UK Politics

Labour defends leadership election rules

Placard at hustings of Labour leadership candidates
Image caption More than three million people will be entitled to vote in the leadership contest

Labour has defended its leadership election rules amid evidence some people can cast multiple votes.

Labour MPs, MEPs, party members and members of affiliated trade unions and socialist societies are all entitled to take part in the contest.

But people can register for more than one vote by joining different bodies.

Senior MP Tony Lloyd said it reflected Labour's federal nature and that they had never said the contest was run on a strictly one member, one vote basis.

Five candidates - former cabinet ministers David and Ed Miliband, Ed Balls, Andy Burnham and backbencher Diane Abbott - are standing in the contest to succeed Gordon Brown as Labour leader.

Separate votes

More than three million people - including approximately 270 MPs and MEPs, 160,000 party members and more than two million affiliated members - are entitled to vote in the contest.

Nearly a million people voted in the last contested leadership election, in 1994.

Under Labour's rules, affiliated unions and socialist societies ballot their members and their votes are then divided proportionately, accounting for a third of the overall share of the vote.

The votes of MPs and MEPs and party members also account for a third each.

Research by the BBC found it was possible to join a number of unions or societies - more than 30 of which are affiliated to Labour - and secure separate votes in the leadership contest.

Martin Rathelder, director of the Socialist Health Association, told BBC Radio 4's Today programme that he was entitled to three votes in the contest.

"I had a friend who had seven votes when Tony Blair was elected," he said. "It is fair in that as much anybody who wants to become a member of these various societies can."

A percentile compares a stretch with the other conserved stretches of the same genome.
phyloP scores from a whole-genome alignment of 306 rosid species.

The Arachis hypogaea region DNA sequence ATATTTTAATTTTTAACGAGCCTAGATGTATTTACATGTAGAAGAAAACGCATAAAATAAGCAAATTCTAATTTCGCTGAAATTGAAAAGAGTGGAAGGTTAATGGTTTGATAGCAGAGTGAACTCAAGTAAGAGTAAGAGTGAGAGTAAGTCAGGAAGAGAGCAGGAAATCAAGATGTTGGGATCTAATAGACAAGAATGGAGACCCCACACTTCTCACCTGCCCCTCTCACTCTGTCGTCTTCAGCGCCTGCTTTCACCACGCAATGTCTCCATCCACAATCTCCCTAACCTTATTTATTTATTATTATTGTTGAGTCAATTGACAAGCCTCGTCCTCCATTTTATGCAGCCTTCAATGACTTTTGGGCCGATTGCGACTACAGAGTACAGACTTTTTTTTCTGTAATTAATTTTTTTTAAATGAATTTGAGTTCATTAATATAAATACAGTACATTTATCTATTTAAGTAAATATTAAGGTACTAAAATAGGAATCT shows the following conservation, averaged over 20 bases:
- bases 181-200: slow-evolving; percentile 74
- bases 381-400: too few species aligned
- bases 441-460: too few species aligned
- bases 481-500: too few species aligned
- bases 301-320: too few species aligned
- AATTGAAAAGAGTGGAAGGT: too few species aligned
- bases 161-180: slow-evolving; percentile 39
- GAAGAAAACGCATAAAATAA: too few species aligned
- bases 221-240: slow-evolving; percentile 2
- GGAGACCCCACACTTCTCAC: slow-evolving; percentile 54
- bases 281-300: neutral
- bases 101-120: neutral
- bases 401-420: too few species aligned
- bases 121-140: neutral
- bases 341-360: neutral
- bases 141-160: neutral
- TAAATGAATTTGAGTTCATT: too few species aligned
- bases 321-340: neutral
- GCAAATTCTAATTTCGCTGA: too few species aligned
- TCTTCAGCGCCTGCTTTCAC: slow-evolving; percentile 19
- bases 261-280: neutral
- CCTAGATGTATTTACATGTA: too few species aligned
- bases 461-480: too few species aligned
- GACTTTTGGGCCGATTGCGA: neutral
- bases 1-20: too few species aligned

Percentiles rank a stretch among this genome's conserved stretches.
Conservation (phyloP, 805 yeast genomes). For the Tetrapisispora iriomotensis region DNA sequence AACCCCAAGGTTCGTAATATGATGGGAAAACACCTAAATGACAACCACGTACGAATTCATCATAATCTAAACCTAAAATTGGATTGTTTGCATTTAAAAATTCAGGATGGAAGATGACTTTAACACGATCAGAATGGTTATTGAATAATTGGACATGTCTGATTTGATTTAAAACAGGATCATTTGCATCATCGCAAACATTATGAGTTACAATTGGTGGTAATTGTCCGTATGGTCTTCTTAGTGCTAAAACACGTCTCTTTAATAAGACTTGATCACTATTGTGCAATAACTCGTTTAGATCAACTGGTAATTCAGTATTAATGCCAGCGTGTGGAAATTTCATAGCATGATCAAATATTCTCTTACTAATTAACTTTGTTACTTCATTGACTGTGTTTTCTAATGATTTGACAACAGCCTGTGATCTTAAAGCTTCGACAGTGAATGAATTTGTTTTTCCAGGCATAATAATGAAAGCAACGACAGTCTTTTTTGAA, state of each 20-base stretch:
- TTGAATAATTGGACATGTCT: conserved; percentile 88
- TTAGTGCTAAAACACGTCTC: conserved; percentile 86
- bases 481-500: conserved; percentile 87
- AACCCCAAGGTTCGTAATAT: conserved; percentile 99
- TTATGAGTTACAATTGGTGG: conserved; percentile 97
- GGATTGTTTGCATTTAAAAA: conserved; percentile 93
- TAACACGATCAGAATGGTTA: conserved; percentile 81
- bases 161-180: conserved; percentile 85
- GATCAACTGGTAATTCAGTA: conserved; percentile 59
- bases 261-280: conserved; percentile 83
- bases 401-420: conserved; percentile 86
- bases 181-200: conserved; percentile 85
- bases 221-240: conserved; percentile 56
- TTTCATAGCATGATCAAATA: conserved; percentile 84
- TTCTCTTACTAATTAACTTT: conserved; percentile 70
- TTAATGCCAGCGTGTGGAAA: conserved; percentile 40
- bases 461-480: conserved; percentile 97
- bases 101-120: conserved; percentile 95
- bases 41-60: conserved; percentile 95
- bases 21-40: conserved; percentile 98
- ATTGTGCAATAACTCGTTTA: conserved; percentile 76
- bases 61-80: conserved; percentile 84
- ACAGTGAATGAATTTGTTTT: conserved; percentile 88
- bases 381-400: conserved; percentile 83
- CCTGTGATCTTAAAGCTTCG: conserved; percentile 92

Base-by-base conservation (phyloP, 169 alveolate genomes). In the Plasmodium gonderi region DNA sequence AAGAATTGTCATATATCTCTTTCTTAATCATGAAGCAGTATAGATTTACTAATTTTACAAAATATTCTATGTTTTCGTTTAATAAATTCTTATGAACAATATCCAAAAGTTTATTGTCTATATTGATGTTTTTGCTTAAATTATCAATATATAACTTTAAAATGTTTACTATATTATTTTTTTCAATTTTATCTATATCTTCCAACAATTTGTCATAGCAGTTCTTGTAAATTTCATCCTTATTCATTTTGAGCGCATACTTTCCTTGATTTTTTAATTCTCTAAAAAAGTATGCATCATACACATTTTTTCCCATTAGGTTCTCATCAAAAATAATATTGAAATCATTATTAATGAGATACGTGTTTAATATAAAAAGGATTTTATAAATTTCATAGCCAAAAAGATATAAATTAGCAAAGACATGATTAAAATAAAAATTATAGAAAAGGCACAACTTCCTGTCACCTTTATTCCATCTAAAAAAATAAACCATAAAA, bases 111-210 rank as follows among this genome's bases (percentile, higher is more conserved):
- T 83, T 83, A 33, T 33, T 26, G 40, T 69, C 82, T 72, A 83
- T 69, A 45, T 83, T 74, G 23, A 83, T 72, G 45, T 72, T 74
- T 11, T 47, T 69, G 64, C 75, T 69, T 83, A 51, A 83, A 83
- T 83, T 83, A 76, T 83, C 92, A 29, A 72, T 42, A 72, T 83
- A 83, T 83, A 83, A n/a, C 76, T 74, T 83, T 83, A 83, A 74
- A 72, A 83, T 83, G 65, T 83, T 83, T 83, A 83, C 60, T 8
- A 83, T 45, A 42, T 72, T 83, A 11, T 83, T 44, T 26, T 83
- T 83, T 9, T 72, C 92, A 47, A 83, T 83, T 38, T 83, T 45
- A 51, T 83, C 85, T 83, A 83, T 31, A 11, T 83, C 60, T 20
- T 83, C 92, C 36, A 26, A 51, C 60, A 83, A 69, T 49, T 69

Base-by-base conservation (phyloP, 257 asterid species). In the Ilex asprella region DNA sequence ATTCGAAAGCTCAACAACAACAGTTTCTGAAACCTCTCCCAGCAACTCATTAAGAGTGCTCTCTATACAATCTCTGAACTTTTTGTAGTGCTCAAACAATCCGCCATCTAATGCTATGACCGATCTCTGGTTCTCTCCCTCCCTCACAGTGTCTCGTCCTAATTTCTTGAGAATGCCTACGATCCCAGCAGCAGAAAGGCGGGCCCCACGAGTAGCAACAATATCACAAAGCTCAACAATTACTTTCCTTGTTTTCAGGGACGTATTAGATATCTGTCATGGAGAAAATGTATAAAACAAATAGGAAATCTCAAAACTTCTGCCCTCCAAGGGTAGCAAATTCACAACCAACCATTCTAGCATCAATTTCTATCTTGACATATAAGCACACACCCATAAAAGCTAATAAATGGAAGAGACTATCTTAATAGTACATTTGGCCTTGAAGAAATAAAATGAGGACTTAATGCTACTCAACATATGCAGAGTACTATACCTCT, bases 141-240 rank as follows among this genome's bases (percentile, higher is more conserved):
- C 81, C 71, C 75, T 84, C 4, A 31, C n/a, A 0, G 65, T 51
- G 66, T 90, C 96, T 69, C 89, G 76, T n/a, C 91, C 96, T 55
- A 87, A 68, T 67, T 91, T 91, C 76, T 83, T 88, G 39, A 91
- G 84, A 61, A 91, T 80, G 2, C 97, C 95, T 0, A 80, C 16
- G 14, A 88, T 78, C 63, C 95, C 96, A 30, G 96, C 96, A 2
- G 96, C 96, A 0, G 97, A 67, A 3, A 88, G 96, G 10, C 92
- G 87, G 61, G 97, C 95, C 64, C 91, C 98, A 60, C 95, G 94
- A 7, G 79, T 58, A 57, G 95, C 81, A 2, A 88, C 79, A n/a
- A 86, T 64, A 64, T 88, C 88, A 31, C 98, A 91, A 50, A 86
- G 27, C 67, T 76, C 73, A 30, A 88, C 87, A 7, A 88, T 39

While it was "fairly common" for people to be a member of both a union and socialist society, Martin Dore, from the Socialist Educational Association, said this would not affect the outcome of the contest.

He said the electoral rules meant the votes of elected representatives, party members and affiliated members carried different weights, with the votes of MPs and MEPs counting for more.

"Roughly the vote of one MP is worth about 100 members. And the vote of one member is worth the vote of about 10 affiliates," he said.

"I don't think there is going to be any mass inundation of people trying to joining a socialist society at the last moment in order to influence the vote."

Under changes agreed at the 1993 party conference under then leader John Smith, unions were required to ballot members individually on decisions affecting the party - abolishing the "block vote".

'Practical necessity'

Tony Lloyd, chairman of the Parliamentary Labour Party (PLP), said Labour had "never claimed" the election was conducted on a strictly one member, one vote basis, and the ballot reflected the unique structure of the party.

It was a "little fanciful" to suggest people would actively seek to get multiple votes in the contest, he said, pointing out they would have to pay multiple membership fees for the privilege.

"What is really legitimate in terms of our democracy is that the leader of Labour emerges as somebody who has the confidence of those three different distinct parts," he said.

"Having a system that recognises Labour's federal structure is not illogical and not actually illegitimate. Rather that opposite. It is a practical necessity to make sure we have a robust system to have a leader who has the respect and support of all of our party."

Voting began on Wednesday and people joining the Labour Party by 8 September will still be eligible to vote in the contest - the outcome of which will be announced on 25 September.

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